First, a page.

Nevertheless that was not supported by the courts. This bill, dealing only with labour coming under federal jurisdiction, certainly is one with which parliament can deal. In previous debates the objection was raised that bills of this nature are money bills representing increased costs to the federal government. That argument cannot be sustained. I refer again to Mr. Knowles' statement on this question as reported at page 1623 of the date to which I have referred:

A bill, which does not involve a direct expenditure but merely confers upon the government a power for the exercise of which public money will have to be voted by parliament, is not a money bill and no resolution is necessary as a condition precedent to its introduction.

Those are not the words of Mr. Knowles. He was citing the headnote of a decision which appears at page 457 of Beauchesne's third edition.

In other words, if parliament passes this bill the costs, if there are any increased costs as a result of its passage, would still have to be approved by parliament when the estimates are considered.

As the sponsor of this bill said in his opening remarks the rate established by the bill of $1.25 an hour is much less than the rate set through collective bargaining negotiations with the various labour bodies who speak for practically all federal government workers in regard to wages. If this bill passes I am concerned that in some areas the minimum might become the maximum, which certainly would not be a very good thing.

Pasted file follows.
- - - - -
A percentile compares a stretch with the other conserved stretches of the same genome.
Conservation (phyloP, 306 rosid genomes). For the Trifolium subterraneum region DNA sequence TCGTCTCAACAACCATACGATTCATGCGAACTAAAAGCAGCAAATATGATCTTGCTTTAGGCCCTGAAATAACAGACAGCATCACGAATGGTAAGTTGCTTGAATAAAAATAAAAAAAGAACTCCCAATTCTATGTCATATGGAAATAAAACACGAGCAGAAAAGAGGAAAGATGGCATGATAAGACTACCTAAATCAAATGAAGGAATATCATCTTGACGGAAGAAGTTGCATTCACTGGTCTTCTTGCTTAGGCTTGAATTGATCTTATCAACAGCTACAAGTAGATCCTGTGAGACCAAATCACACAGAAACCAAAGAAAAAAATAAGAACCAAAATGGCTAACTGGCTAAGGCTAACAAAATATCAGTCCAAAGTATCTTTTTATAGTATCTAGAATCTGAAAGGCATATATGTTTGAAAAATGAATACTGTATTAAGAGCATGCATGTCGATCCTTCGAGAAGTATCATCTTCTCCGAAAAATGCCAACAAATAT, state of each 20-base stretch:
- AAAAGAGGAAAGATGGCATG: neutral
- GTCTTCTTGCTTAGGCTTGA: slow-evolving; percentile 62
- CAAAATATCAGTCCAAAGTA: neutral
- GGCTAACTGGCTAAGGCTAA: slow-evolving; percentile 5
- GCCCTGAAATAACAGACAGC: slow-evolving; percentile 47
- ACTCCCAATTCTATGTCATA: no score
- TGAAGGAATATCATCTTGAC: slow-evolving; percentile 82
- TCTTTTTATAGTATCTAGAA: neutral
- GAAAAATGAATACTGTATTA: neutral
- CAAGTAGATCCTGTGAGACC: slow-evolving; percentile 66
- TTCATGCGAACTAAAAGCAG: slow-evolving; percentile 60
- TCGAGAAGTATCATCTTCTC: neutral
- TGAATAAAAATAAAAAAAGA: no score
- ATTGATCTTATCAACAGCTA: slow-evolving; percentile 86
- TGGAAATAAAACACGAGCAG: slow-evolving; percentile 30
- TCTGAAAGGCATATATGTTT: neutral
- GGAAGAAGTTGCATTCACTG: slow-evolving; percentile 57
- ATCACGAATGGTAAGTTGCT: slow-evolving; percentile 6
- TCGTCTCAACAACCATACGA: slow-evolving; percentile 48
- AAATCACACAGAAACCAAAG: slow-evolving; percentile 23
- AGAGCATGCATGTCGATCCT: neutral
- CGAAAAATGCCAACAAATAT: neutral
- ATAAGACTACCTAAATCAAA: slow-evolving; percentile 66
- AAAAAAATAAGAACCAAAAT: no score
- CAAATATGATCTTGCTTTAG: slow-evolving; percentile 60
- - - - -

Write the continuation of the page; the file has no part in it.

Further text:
There is a minimum wage law in the United States. I believe a proposal is currently being discussed to establish there a minimum wage of $1.25, which seems to be a reasonable figure although it is considerably above what Mr. Knowles in 1957 thought was reasonable.

I was interested in checking the rates specified in similar acts in the various provinces.

I cannot resist pointing out that in Saskatchewan, where one would think the thinking would be akin to that of the hon. member, the minimum wage is $30 a week for cities and the 15 larger towns within a five mile radius and $29 a week for the rest of the province. This applies to workers over 18 years of age. For those under age 18 the minimum is $2 less; that is, $28 in the larger towns and $27 in the rest of the province. This works out to something in the neighbourhood of 75 cents an hour, or if you wish to take the lower figure of $28 for someone under age 18 who is not employed in the 15 larger towns and cities it is 70 cents an hour. I am wondering why it is that that minimum wage level has been adopted by a province that has a government which is supposed to be a leader in social legislation.

As I said, the minimum wage was first introduced in parliament by a Conservative government, just as a Conservative government introduced hospital insurance, unemployment insurance and other legislation of benefit to the people of Canada. Therefore, there is nothing in the philosophy of this bill that a member on the government side would not consider worthy of consideration.